4. Use calming treats, scents, and sounds

organic dog treats
Credit: Unsplash

There are treats available that are designed to calm anxious and stressed dogs without making them drowsy. You can ensure her environment is quiet, turn the volume down on the T.V. and make sure the children lower their voices. You could consider using this dog speaker that plays music designed to reduce stress or use a spray that is meant to calm anxious dogs.


5. Distract her

dog playing with a toy-Frisco Forest Friends Crinkle and Squeaker Dog Toys
Image Credit: Chewy

Use toys or treats that encourage lots of time chewing, like this chew toy or a ball with treats. The more time she spends occupied with playing and chewing, the less she’ll feel anxious or stressed.


6. Supervise when in the yard

kennel worker plays with dog
Image Credit: Jayme Burrows, Shutterstock

You should never leave your dog alone when she’s outside and be sure that your yard is secured with no chance for a male dog to find a way in. Having said that, male dogs can be exceptionally ingenious finding their way to a female dog in heat, so stay with her at all times. You should also make sure that her microchip and dog tags are up to date as she might attempt to run away.


7. Keep her on leash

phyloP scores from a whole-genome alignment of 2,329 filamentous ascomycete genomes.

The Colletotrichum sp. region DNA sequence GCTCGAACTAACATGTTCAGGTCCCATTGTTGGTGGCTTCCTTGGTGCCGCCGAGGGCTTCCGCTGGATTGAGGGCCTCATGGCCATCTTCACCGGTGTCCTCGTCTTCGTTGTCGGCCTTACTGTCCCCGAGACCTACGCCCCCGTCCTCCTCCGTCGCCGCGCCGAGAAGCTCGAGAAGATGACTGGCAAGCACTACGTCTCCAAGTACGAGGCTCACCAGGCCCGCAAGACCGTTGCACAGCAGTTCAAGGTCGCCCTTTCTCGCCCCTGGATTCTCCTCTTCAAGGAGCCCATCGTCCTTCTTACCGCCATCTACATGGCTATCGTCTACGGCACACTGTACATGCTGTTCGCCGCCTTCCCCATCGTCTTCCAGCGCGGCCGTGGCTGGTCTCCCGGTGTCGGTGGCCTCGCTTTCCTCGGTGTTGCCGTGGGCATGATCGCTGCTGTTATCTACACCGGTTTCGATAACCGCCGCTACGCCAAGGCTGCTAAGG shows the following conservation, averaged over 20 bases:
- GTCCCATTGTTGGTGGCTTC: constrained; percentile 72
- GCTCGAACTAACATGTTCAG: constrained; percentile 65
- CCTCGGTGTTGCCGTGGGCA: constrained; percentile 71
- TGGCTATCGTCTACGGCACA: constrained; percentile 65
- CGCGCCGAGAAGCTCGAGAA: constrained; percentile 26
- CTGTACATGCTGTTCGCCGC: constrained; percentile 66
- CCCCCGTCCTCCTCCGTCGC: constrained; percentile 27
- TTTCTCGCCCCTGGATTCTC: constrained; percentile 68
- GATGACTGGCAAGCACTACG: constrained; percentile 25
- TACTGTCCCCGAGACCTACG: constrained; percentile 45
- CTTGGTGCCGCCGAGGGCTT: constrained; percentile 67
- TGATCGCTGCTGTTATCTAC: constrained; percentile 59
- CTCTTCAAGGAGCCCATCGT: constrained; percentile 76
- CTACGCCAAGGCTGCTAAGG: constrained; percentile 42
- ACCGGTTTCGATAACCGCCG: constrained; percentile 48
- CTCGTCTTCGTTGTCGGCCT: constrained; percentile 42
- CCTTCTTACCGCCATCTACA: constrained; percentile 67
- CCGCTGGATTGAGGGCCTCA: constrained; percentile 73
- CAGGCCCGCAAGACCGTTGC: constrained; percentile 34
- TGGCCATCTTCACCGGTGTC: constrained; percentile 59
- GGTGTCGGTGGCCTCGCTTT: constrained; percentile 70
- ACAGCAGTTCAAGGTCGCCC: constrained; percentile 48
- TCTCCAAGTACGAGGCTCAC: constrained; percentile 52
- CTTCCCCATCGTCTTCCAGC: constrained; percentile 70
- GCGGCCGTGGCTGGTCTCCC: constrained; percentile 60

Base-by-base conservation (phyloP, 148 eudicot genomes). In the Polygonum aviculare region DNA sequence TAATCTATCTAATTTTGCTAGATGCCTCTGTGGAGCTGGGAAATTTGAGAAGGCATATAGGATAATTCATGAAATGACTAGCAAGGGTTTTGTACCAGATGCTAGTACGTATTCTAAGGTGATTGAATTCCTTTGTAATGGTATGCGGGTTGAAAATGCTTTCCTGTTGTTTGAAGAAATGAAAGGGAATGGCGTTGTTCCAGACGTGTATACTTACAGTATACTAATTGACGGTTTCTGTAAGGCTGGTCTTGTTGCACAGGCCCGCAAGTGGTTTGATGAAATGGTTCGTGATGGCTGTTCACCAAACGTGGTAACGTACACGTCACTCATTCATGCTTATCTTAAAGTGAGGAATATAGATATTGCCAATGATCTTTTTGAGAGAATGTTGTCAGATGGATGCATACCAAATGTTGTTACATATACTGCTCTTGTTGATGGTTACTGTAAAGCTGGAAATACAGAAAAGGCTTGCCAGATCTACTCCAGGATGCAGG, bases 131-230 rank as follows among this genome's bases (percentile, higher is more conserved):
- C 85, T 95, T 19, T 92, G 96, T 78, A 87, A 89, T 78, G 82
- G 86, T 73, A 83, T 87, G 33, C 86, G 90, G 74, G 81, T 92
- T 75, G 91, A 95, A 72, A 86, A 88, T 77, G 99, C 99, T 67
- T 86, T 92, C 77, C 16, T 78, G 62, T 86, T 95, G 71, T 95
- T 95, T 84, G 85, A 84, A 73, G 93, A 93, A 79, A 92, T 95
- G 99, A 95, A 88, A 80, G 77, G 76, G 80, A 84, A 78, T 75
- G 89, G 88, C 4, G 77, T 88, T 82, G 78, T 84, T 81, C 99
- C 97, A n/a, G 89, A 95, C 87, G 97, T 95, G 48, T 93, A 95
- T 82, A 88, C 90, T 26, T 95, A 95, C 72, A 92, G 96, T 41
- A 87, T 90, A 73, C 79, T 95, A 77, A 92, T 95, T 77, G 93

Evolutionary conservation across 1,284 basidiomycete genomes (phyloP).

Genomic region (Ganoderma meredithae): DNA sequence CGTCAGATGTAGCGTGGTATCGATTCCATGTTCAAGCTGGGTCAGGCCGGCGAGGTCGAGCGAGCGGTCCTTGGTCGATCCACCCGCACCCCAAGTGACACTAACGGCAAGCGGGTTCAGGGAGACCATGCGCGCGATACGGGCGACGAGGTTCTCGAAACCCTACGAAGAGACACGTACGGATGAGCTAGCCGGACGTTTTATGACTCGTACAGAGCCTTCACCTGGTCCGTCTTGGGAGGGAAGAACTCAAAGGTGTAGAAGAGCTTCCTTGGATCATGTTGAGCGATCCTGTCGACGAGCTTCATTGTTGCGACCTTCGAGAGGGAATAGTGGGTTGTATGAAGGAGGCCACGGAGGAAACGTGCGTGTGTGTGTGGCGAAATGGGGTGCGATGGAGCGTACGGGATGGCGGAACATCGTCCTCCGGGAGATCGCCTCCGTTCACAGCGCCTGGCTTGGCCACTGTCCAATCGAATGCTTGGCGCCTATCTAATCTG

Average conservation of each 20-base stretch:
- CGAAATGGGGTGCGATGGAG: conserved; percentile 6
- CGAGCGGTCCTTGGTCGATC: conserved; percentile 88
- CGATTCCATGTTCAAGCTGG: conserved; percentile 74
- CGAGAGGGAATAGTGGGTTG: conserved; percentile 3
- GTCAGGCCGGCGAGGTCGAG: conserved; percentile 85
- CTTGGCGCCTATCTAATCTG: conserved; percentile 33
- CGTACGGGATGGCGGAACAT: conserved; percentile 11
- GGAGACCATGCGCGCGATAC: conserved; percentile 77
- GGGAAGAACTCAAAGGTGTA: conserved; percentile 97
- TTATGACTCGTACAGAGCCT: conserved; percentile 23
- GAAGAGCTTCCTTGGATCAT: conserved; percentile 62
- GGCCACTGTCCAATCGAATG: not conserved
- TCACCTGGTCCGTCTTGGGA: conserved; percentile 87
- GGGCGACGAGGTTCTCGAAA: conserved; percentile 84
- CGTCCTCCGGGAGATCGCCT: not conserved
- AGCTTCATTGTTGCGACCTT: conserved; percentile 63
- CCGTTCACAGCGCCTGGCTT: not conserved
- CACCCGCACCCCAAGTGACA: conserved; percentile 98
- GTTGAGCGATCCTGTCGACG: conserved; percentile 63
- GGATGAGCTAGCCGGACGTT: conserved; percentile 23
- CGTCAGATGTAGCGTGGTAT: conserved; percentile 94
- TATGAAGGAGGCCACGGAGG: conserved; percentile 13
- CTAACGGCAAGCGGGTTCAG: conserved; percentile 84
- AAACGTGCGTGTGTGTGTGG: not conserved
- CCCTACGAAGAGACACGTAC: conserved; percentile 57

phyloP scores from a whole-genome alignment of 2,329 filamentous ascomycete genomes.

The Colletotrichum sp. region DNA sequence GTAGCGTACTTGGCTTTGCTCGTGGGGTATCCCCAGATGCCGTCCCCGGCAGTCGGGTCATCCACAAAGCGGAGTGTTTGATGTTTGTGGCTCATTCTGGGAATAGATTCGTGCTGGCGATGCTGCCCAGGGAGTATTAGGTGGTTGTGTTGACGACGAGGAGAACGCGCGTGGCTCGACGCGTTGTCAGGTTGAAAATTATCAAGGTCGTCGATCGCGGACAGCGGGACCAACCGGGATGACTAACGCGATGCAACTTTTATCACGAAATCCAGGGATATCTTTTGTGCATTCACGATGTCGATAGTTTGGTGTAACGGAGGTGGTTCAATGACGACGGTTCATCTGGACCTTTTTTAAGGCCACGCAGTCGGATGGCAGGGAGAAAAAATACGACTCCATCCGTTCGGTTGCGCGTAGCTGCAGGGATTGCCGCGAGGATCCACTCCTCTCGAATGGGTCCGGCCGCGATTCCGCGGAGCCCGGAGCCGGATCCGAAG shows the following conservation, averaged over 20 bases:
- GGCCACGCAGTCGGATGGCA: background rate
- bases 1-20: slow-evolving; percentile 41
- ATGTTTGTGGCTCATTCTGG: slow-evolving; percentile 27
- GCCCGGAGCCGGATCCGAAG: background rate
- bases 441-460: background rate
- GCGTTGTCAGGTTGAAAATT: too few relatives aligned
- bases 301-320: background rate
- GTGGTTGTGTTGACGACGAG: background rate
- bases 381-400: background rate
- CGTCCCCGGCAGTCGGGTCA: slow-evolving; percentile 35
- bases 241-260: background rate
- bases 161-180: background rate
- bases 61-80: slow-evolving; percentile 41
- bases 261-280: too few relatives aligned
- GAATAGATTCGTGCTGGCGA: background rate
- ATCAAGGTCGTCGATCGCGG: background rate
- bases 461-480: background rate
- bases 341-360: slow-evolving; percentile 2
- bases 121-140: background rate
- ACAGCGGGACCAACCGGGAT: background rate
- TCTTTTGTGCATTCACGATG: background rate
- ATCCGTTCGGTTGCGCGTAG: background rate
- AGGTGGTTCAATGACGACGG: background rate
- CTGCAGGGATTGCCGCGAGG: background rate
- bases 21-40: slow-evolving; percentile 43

Moscow Vodolaz Black Newfoundland dog with a leash outdoors_maxim blinkov_shutterstock
Credit: Maxim Blinkov, Shutterstock

While the recommendation is to take your female dog for shorter walks, you must never take her off-leash. No matter how well trained she is, there’s always the risk that she might attempt to run away.


8. Surgery for your dog

The final and most permanent solution is to have your female dog spayed.

Other than stopping the heat cycle and preventing unwanted pregnancies, another advantage of spaying your dog is that it can help prolong her life. Spaying helps prevent serious health conditions in the future and can lessen any aggressive behavior, and any urges for your dog to run away. Your dog will also be much less anxious, not to mention less stress for yourself.

It’s advised that you should have your female dog spayed before she has her first heat cycle, but it is generally recommended to spay your dog by 6 months of age.Divider 3

Conclusion

If you’re wondering what to do when your dog gets her period or what to do when your dog is in heat, we hope we’ve answered your questions! If you decide to have your dog spayed, then most of these tips are unnecessary, and you and your dog will have a much less stressful life together. However, taking care of your dog and, in some cases, just leaving her alone could prove to be the only thing she needs at this time. You want your dog to be happy and comfortable, and hopefully, these suggestions will help you both during this challenging time.


Featured image credit: Sha_shin, Pixabay

Related Articles

Further Reading

Vet Articles

Latest Vet Answers

The latest veterinarians' answers to questions from our database